Until we started working on Vermont Woodlands last Spring, I thought the flow of communication in a magazine was in one direction, out from the publisher to the readers. I certainly did not expect that so many readers would reverse that flow and take the time to call us or write us a note on their subscription cards.
Our daily trip to the post office finds letters of support, comments, requests, ideas, stories and poems. We have been poor correspondents, I fear, but it's not that we aren't paying attention. In fact, two new features are a direct result of your letters and calls.
In our new Letters section that appears on page 6, we've included a sampling of our mail. We are also responding to repeated requests for a Classified ad section, and we will initiate it with the Spring issue. Information about placing a classified appears on page 33.
Something else we hear from readers is that they love our Calendar. People of all stripes have commented on it, from veteran foresters to outdoor writers to early readers, and it's nice to hear that in many homes it finds its way to the refrigerator door next to children's artwork and snapshots of pets. We thank naturalist Ted Levin who has been and will continue to be a primary source of information for this weekly chronicle of events in the natural world.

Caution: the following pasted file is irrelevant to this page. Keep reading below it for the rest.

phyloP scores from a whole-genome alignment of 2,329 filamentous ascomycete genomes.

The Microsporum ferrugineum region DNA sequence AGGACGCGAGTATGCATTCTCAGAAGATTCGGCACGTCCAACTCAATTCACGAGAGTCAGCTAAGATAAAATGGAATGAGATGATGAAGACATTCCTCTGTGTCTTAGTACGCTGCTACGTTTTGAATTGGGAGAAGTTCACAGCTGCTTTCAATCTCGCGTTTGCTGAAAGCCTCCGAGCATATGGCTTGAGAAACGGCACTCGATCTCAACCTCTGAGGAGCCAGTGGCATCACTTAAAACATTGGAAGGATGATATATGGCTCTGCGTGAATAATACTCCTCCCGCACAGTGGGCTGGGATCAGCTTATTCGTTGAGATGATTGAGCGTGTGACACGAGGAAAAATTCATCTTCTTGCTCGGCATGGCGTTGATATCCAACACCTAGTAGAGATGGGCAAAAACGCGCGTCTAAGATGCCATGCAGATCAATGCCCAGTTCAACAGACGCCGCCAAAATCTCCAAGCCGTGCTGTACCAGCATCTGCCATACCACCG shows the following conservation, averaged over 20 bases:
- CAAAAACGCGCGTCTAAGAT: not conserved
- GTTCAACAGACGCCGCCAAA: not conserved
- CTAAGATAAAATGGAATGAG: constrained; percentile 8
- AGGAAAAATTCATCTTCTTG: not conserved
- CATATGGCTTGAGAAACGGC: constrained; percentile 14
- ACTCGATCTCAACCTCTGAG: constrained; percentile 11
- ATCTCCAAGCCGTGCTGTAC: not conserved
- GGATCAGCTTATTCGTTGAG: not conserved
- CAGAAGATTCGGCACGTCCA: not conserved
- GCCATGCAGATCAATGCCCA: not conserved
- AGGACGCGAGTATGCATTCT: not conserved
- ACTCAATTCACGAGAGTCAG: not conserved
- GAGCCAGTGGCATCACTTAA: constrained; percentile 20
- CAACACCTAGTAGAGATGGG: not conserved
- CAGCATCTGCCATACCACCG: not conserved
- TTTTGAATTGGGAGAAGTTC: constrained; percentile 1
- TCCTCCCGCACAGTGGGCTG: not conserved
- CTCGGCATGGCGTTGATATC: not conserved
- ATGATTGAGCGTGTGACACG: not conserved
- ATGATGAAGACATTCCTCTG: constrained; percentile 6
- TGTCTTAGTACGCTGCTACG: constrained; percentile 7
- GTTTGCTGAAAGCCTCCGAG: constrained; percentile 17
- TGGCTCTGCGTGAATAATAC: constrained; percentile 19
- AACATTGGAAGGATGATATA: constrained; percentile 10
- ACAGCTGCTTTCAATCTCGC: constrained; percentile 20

But we always welcome observations from other sets of eyes and ears. We're looking for notes on the comings and goings of migrators, on the life cycles of the barely visible and the rarely seen, and on the seemingly commonplace occurrences that will provoke nods of recognition when they happen as predicted.
When I first started fly fishing ten years ago, I kept a notebook in my fishing vest and recorded when particular mayflies and caddisflies were hatching. Many birders keep notes on arrival dates of songbirds; backyard botanists track the flowering of wild and cultivated flowers.
Maybe there is no great scientific value to our notebooks. And it is really no tragedy that after one too many thunderstorms, the ink in my fishing notebook became a watercolor instead of words. Still, there is considerable pleasure in re-reading them; they provide great comfort by keeping us aware of the cyclical nature of life. Their presence in our pockets begs us to be observant.
I am getting back in the habit of keeping a notebook, and I have found that now that I'm on the lookout for them, Calendar entries show up everywhere. For instance, when I was researching the story on the Nulhegan Deer Wintering Area, two love struck moose showed me when the moose rut takes place up north. Returning home, the suddenly omnipresent ladybugs that appeared during the sun-drenched days of the following week were also worthy of note.
If you would like to see your field notes in print, drop us a line. One word of advice: keep your eyes open and your notebook in a zip-loc bag.
Here is our third issue. Time flies.